Doesn't Man's Best Friend Deserve More than Life on a Chain?

18 Ways to Help

Adopt a Rescued Dog

Build Fences

Care for & Train Dogs

Donate Money

Educate Kids

Find Homes

Get Handouts & Stuff

Learn the Facts

Pass Laws

Stop Dogfighting

Talk to Owners

Share Celebrity Videos

Watch Chaining PowerPoint



Parasites and Your Pet


Heartworms are deadly worms carried by mosquitoes. If an infected mosquito bites your dog, your dog will get worms that live in the pet’s heart. Heartworms will eventually kill your dog. Signs of a serious heartworm infection include coughing and difficulty exercising and breathing.

The only way to prevent heartworms is by giving your dog medicine each month, even during winter.

Heartworm preventatives such as Revolution and Heartguard are available from a vet or online. These products are cheaper from Australian websites such as I've been ordering from Australia for years and it's worked great. I use Revolution in summer to kill fleas and heartworms, and generic ValuHeart in winter. Even when fleas are gone, you must treat for heartworms because they can grow months after infection.

You can purchase the main ingredient in heartworm preventatives, ivermectin, from farm supply stores but you must be extremely careful with dosage.

If your dog is infected you can do the "fast kill" method where your vet injects the dog to kill the worms. It's expensive and your dog must stay very still for weeks. You can also do the "slow kill" method where your pet takes antibiotics for months.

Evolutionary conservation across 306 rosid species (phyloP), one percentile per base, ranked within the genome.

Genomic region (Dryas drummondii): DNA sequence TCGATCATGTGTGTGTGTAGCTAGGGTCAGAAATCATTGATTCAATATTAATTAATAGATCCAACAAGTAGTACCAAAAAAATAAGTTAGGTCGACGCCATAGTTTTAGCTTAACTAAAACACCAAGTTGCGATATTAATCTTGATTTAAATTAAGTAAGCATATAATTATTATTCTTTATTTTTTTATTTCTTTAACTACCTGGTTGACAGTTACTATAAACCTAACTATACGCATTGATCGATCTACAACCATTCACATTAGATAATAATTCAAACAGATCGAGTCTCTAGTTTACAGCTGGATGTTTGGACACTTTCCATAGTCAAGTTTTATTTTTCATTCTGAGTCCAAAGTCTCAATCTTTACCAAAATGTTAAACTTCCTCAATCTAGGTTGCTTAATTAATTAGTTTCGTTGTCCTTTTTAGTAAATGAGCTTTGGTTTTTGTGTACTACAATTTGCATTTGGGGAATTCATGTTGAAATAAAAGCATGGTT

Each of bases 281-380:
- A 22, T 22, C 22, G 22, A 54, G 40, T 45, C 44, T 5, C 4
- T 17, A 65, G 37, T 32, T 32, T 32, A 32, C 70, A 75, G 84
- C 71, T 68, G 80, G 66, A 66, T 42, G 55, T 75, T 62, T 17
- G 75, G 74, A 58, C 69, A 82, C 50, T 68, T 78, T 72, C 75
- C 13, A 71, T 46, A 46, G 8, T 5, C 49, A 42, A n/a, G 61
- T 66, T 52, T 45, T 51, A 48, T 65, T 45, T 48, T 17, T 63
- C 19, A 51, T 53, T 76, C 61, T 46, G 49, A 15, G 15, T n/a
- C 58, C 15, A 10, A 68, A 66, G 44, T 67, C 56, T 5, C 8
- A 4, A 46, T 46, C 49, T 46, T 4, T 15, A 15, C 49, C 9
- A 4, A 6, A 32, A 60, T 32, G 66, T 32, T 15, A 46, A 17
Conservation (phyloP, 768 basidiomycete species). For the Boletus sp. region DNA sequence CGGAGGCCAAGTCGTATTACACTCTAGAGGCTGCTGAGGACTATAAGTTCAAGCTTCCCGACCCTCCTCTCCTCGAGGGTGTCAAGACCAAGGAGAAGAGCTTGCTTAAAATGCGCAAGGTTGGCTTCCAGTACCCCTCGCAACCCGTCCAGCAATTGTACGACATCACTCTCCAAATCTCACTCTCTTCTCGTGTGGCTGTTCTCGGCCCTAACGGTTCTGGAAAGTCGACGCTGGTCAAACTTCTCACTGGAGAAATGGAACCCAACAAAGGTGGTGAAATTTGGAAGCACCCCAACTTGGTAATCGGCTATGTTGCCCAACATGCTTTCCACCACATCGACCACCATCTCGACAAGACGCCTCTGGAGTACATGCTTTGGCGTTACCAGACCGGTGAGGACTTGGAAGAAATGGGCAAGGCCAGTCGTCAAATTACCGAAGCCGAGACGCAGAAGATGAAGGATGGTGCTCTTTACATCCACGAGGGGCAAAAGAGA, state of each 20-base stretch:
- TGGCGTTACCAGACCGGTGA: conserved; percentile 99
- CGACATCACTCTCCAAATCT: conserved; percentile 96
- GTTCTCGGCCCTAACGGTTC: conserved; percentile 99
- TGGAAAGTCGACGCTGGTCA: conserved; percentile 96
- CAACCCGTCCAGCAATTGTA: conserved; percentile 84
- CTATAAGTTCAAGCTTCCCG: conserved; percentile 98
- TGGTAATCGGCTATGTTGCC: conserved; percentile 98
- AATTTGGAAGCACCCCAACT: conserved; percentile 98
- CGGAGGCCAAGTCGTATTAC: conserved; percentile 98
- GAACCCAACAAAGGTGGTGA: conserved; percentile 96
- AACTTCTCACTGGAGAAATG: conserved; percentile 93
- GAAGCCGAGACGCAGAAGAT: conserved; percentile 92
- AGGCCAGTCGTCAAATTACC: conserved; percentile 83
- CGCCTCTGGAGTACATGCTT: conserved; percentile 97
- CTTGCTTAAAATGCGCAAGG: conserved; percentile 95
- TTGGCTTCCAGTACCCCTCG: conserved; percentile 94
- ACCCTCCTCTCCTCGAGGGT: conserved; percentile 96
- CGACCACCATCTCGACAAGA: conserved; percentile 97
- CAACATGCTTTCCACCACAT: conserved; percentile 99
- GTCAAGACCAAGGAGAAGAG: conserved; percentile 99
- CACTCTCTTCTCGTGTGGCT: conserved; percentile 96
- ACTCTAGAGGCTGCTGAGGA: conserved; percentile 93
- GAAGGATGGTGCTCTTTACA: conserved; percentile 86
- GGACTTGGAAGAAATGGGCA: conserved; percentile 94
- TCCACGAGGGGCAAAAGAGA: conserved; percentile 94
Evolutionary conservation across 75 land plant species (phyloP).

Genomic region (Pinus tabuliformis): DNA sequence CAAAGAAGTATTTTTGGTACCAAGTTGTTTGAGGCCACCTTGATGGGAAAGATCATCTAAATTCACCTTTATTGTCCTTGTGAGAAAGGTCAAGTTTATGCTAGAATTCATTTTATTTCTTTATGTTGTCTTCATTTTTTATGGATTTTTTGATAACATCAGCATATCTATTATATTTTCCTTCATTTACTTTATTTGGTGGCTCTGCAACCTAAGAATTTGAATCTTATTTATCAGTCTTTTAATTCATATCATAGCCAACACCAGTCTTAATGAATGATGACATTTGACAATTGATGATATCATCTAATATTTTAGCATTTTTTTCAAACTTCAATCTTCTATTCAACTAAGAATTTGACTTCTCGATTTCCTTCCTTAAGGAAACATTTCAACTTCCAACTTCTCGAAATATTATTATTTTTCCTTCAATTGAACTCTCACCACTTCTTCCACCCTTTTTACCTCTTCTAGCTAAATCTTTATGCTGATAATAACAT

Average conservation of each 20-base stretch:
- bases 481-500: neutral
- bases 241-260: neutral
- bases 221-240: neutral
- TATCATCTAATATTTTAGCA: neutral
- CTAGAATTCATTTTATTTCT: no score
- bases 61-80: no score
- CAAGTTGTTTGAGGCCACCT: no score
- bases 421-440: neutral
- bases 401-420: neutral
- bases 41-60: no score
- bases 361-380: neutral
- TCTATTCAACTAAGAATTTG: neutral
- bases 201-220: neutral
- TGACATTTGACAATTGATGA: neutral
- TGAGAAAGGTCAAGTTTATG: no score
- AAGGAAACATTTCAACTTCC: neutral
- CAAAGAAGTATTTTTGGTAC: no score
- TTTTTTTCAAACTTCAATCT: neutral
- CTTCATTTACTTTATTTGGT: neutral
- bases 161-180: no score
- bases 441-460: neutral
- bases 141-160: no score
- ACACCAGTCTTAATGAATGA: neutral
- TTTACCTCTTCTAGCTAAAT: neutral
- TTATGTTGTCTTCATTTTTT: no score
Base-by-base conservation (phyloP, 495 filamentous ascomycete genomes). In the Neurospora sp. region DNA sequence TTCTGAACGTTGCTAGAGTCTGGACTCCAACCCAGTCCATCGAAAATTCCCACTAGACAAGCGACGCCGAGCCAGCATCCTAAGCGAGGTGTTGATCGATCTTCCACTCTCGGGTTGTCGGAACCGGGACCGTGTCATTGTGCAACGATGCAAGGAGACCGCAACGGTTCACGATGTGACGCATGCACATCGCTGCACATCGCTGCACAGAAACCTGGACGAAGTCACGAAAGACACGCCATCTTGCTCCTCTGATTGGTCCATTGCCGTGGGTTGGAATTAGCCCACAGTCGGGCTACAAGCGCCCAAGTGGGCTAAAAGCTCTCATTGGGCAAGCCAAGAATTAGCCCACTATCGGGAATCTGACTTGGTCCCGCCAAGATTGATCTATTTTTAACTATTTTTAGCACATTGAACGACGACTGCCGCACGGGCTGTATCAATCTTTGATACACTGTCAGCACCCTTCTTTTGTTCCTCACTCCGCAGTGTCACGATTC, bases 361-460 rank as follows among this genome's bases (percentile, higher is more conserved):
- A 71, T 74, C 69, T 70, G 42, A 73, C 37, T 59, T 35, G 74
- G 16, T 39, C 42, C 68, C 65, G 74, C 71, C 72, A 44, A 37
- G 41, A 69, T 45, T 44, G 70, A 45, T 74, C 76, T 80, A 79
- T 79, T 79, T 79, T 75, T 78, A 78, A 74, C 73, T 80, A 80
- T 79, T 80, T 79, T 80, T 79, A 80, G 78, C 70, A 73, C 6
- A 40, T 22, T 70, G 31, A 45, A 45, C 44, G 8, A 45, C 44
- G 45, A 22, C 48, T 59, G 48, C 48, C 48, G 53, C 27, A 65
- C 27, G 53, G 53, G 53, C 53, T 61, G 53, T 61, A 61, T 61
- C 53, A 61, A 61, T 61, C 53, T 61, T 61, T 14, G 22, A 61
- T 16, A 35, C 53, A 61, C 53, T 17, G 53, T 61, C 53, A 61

Heartworm preventative will not kill existing adult worms, but it will prevent new ones. Adult worms will die in about two years. Even if you can't afford to treat existing heartworms, starting them on preventative will keep your dog from further infestation.


Flea-and-tick season is generally April-Sept. depending on where you live. Fleas move fast, so they can be hard to see. Look for flea dirt, which looks like black specks but turns red when you rub it.

Fleas can carry tapeworm eggs. If your pet eats an infected flea it can get tapeworms. Look for small, seed-like particles where your pet sleeps. If you know your dog has tapes, ask your vet for a pill without a fecal test to save money.

The best way to prevent fleas is to use a monthly “spot-on” topical such as Frontline or Advantage. Revolution kills fleas and heartworms. These products are cheaper from Australian websites such as


Ticks can cause diseases such as Lyme. Some flea treatments, like Revolution and Frontline, also kill ticks. You can get cheap tick collars from pet and discount stores, and very effective tick collars from your vet.

The easiest way to remove a tick from your pet is to grab it with tweezers and gently pull it out. Be sure and pull out the tick’s head! Then apply alcohol.

Hot Spots

A hot spot is a moist, red, strong-smelling, infected area on the dog's skin. If you see your dog constantly scratching or licking the same spot, check for an oozing, red area. You can treat hot spots yourself:

1. Cut all the hair away from the area.

2. Clean with alcohol or witch hazel.

3. Treat skin with antibacterial powder or spray from your vet, Neosporin spray, or dissolve an aspirin in a cup of black tea and apply the tea with a rag.

4. Clean the area several times a day and be sure it stays dry.

Other Worms

Most puppies and kittens have roundworms. Dogs can also get hookworms, whipworms, and tapeworms. Your vet can test babies and adults for worms. If you are sure your dog has worms, save money by asking your vet for a wormer without a fecal test. Wormers can be bought very cheaply at farm supply stores.


Mites are tiny and hard to see. Some mites cause mange, a disease that causes itching, hair loss, and sores. Ear mites are common. They produce wax in the ears, causing your pet to scratch his ears and shake his head. You can get treatment from your vet or pet stores.

NOTE: The information on this page is not meant to diagnose or prescribe for you. The decision to use, or not to use, any information on this page is the sole responsibility of the reader. Opinions expressed here are those of the site owner.

[Back to top]